X Changes “Public Interest Expectations” Policy
X, formerly Twitter, has changed its “Public interest expectations” policy to redefine what posts are newsworthy and could be kept up despite the posts defying the platform’s rules.
The company has removed the requirement of having at least 100,000 followers for posts to be considered newsworthy. Previously, only verified accounts would be considered. However, under Elon Musk’s leadership, X has made it possible for people to get verified by paying for a subscription. The updated policy now states that only “high-profile accounts” will count as newsworthy, although it doesn’t provide details on what kind of accounts fall into this category.
Previously, exceptions were limited to elected and government officials:
“At present, we limit exceptions to one critical type of public-interest content—Tweets from elected and government officials—given the significant public interest in knowing and being able to discuss their actions and statements,”
The new policy removes this restriction to only one category of profiles.
X is making these changes as the Israel-Hamas conflict unfolds. The company notes that there have been more than 50 million posts globally about the topic.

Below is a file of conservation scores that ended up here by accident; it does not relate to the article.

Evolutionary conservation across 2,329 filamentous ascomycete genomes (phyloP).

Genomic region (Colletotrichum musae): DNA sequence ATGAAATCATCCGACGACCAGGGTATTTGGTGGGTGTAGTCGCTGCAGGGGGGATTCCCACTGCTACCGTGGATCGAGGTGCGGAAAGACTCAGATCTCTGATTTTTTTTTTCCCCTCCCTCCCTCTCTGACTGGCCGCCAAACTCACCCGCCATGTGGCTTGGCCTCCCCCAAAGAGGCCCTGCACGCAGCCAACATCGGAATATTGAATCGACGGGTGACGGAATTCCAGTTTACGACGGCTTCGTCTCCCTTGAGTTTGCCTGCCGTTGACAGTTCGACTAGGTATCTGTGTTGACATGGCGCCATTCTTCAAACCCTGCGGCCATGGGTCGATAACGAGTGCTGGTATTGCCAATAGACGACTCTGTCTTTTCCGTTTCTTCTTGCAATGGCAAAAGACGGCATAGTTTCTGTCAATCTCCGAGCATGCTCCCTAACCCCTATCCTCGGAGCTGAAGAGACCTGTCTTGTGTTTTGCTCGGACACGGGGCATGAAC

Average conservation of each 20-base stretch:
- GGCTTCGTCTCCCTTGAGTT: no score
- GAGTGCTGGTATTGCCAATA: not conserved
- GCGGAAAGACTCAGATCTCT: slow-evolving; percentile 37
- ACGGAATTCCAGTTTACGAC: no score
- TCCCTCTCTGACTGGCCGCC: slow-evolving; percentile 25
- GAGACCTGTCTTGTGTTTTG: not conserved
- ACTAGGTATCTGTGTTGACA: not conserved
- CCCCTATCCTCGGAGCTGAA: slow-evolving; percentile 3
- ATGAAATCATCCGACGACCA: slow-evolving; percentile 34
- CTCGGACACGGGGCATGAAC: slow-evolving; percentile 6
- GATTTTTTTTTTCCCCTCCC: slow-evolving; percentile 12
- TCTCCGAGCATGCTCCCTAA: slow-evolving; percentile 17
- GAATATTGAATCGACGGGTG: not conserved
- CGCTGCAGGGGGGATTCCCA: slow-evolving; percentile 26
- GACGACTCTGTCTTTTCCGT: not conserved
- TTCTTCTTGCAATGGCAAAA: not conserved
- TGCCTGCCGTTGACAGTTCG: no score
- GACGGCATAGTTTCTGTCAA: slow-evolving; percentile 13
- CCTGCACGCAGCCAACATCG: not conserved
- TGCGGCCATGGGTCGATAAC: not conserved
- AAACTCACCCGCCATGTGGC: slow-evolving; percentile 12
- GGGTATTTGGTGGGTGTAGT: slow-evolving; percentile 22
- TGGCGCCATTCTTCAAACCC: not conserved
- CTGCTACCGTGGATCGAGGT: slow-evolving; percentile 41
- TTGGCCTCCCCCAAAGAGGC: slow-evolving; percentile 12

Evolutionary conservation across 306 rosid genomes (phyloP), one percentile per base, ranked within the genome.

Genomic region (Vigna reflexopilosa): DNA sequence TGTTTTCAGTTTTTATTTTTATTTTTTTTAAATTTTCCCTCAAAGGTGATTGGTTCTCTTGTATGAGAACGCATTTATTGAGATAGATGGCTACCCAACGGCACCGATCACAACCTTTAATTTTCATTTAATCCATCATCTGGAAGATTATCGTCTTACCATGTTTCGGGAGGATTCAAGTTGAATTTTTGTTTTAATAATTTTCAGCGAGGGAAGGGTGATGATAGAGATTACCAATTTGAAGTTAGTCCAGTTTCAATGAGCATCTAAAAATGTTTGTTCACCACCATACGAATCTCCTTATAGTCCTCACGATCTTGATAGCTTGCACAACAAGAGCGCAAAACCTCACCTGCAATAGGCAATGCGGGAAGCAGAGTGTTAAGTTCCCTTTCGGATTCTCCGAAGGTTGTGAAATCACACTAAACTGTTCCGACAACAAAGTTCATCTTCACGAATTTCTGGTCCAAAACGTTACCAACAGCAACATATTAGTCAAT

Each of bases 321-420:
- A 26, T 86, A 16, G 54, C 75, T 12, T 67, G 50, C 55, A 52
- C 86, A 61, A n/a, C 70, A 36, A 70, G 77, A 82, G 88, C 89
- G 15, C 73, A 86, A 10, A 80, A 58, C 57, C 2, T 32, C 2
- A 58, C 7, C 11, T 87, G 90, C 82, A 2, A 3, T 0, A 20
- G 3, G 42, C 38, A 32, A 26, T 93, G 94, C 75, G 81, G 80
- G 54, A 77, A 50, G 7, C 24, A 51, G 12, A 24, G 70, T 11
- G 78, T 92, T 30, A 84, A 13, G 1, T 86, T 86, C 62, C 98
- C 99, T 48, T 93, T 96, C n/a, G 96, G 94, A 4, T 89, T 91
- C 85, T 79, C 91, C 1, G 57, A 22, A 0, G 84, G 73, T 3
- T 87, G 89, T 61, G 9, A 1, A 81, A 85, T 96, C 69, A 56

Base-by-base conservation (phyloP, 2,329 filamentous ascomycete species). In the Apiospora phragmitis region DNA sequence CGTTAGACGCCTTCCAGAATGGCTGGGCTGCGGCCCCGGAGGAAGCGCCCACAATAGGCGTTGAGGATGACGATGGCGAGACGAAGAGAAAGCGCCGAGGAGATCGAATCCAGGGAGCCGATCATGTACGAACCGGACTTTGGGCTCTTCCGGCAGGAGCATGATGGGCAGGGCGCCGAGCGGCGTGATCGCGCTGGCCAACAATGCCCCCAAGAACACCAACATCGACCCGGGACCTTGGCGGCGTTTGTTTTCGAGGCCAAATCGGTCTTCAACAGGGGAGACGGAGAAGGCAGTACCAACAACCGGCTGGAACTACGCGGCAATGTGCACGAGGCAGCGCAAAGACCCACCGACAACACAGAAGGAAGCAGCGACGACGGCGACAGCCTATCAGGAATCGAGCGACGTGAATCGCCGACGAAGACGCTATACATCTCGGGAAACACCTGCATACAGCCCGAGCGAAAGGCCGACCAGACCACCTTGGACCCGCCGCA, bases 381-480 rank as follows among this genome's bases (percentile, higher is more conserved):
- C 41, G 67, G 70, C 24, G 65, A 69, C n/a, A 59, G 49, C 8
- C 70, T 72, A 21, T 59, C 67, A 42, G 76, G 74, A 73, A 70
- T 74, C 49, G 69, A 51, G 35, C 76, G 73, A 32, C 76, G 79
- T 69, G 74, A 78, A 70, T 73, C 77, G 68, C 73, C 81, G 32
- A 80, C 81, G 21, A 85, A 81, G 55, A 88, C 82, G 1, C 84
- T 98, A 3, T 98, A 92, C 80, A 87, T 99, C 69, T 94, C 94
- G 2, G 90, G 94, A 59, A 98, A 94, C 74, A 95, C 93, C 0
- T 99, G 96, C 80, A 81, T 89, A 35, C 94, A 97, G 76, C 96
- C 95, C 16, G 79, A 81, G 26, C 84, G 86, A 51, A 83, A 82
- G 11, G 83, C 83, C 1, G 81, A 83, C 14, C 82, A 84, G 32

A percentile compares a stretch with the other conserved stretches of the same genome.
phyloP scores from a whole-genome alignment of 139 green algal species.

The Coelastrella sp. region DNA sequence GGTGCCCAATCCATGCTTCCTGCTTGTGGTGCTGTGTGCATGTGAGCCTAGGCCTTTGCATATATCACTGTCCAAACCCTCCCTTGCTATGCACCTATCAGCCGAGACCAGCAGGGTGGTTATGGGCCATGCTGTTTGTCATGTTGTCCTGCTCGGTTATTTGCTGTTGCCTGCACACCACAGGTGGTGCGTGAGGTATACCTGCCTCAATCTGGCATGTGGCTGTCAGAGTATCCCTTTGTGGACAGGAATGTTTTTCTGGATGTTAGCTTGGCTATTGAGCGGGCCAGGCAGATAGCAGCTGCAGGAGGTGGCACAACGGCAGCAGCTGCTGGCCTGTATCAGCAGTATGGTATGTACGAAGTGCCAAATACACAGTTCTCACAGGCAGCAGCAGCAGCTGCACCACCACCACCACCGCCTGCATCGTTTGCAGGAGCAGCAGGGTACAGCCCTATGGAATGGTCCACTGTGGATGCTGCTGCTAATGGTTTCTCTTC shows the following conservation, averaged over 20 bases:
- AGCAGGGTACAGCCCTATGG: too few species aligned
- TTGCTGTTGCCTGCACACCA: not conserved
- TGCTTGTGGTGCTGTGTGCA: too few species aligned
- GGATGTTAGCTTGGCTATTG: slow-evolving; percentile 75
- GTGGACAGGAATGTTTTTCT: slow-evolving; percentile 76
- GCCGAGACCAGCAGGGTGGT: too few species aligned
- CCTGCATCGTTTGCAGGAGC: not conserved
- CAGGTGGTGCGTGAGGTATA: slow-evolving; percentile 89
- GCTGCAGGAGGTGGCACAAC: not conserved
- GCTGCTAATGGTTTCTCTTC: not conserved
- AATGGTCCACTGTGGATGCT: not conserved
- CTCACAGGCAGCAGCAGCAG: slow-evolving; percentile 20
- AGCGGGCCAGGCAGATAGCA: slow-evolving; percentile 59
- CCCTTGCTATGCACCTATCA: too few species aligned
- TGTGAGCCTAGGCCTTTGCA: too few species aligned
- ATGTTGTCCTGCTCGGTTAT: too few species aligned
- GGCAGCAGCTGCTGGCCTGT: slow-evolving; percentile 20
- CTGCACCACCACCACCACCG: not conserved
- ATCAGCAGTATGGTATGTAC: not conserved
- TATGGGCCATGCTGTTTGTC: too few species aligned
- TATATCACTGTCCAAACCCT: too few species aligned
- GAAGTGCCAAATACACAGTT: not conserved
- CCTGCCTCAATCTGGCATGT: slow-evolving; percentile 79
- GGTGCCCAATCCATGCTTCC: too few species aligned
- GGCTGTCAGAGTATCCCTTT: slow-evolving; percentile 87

X has been removing “newly created Hamas-affiliated accounts” under its Violent and Hateful Entities Policy. The company also announced its partnership with the Global Internet Forum to Counter Terrorism (GIFCT) to prevent the contribution of terrorist content. X’s Saftey account mentioned proactive monitoring for antisemitic speech but didn’t specify any actions taken so far.
The company heavily relies on Community Notes, its crowdsourced moderation tool, to allow users to post contextual information on posts. X states that these notes now typically appear within minutes of content posting.
Multiple reports have accused X of hosting misinformation about the situation. NBC News reported on verified accounts posting fake news about Joe Biden approving an $8 billion military grant for Israel. A Wired report noted how X’s algorithm boosted posts, including video game clips being passed off as war footage, containing misinformation from paid users. In a now-deleted post, Musk recommended people follow accounts that have previously posted antisemitic comments and false information.